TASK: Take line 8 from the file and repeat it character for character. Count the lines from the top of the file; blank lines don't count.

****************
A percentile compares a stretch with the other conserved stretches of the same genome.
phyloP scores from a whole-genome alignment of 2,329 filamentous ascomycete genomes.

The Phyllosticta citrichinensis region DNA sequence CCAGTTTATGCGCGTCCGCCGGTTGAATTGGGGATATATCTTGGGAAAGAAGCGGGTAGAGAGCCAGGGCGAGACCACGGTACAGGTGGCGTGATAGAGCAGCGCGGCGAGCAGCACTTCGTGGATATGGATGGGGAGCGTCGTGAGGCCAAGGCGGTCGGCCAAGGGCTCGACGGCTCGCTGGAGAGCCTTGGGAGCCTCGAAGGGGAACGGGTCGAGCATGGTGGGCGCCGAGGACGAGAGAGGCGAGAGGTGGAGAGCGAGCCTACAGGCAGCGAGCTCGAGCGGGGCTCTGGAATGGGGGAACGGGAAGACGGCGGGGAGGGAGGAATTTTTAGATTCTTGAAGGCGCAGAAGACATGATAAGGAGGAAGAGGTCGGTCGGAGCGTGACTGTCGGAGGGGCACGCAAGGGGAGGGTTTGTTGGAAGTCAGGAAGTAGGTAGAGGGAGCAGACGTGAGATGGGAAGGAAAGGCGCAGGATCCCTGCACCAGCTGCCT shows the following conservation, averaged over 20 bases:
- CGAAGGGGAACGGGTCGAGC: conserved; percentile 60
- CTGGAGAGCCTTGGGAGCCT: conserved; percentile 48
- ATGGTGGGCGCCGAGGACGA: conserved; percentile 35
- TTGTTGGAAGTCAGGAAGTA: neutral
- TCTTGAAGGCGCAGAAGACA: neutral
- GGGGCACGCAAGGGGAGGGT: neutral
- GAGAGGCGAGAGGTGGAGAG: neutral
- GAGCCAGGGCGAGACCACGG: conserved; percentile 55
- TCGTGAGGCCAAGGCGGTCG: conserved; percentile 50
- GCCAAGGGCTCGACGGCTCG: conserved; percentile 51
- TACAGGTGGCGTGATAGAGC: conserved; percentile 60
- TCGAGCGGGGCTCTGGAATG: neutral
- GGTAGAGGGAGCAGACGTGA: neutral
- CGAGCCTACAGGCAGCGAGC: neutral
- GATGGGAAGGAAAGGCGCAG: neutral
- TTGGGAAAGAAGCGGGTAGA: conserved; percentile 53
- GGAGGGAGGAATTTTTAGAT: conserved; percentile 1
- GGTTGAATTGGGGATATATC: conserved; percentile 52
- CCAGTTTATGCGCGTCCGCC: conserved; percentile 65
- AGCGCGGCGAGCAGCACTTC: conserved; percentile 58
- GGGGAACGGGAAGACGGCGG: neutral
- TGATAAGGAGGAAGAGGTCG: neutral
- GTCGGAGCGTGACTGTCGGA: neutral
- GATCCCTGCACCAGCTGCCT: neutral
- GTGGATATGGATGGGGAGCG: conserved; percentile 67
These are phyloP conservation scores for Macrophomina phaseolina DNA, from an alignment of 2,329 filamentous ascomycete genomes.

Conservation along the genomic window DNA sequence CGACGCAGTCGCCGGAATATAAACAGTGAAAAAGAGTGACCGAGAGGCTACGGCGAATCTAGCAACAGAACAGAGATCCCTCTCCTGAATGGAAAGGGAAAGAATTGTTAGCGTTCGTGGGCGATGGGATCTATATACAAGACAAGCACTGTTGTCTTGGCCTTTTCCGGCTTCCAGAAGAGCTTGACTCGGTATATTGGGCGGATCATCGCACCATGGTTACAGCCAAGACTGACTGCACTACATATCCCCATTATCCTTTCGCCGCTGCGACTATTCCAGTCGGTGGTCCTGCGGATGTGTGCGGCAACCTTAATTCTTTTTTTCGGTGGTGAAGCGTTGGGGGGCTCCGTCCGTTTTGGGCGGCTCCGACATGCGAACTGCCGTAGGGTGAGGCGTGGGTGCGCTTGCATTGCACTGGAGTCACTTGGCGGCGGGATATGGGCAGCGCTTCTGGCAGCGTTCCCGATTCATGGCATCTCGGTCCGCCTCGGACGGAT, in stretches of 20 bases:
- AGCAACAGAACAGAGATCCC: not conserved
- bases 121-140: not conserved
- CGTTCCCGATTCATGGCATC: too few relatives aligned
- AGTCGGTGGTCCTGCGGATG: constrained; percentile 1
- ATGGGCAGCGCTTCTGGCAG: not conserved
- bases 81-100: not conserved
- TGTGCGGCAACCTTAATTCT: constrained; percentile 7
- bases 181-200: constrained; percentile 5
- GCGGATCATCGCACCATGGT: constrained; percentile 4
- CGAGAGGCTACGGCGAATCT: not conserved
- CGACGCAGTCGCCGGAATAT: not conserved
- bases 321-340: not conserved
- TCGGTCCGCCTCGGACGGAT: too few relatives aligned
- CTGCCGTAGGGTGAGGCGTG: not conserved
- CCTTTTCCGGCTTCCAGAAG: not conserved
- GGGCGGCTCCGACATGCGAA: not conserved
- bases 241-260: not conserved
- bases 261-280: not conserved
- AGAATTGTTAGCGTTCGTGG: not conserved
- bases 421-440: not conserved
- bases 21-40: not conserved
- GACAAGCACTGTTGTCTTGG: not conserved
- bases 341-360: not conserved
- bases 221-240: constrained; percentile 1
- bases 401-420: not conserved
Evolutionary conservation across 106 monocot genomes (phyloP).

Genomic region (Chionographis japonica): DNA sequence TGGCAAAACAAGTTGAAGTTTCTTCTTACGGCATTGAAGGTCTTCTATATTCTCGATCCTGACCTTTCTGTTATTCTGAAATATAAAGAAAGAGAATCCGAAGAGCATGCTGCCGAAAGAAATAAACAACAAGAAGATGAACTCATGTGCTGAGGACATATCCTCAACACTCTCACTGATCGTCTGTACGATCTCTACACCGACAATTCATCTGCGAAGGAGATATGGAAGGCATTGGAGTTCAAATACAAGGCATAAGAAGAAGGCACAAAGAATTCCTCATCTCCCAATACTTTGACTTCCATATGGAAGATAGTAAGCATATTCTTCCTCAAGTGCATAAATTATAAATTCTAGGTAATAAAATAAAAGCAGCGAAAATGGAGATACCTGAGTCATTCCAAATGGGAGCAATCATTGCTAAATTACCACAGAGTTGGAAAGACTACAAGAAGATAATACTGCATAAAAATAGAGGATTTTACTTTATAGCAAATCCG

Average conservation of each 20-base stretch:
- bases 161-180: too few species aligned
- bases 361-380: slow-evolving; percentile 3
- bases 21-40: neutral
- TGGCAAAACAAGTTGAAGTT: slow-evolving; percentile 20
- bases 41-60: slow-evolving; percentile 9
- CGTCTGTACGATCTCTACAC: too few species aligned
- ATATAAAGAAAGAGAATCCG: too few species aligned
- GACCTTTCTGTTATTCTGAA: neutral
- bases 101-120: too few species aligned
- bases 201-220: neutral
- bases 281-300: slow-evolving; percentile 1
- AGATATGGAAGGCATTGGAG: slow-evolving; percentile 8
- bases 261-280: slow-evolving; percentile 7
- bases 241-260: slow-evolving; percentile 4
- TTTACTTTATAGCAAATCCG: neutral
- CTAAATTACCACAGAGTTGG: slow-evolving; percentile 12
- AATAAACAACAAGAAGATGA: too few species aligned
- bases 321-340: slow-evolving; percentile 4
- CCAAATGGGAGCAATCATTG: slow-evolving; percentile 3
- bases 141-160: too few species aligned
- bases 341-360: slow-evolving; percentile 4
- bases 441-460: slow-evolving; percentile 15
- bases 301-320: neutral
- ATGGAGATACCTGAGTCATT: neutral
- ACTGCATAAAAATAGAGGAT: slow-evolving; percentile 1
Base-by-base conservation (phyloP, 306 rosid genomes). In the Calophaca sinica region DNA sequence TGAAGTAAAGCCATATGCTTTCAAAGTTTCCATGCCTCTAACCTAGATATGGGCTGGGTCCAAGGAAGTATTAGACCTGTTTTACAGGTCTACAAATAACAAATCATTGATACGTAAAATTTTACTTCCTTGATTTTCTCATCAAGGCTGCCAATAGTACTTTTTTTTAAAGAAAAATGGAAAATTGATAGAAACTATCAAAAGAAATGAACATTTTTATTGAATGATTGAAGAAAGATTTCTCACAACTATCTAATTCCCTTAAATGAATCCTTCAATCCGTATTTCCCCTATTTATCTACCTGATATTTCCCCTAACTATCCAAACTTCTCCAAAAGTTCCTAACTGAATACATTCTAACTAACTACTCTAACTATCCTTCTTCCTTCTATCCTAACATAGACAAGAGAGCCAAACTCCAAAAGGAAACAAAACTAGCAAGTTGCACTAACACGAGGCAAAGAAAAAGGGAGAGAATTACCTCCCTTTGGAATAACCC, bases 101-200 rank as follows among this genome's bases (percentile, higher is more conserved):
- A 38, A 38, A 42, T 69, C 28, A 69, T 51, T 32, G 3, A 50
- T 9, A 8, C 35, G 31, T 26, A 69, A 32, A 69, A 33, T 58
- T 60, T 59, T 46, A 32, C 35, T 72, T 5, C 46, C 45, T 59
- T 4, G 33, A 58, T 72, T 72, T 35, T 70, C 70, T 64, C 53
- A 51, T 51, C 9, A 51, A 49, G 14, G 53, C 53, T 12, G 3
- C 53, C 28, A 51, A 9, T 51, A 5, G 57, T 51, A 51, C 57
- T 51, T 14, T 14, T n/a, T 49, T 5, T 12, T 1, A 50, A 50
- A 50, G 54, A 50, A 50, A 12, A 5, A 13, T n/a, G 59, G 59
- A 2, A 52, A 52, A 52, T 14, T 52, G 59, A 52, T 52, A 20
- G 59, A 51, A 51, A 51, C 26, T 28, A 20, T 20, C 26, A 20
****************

- TCTTGAAGGCGCAGAAGACA: neutral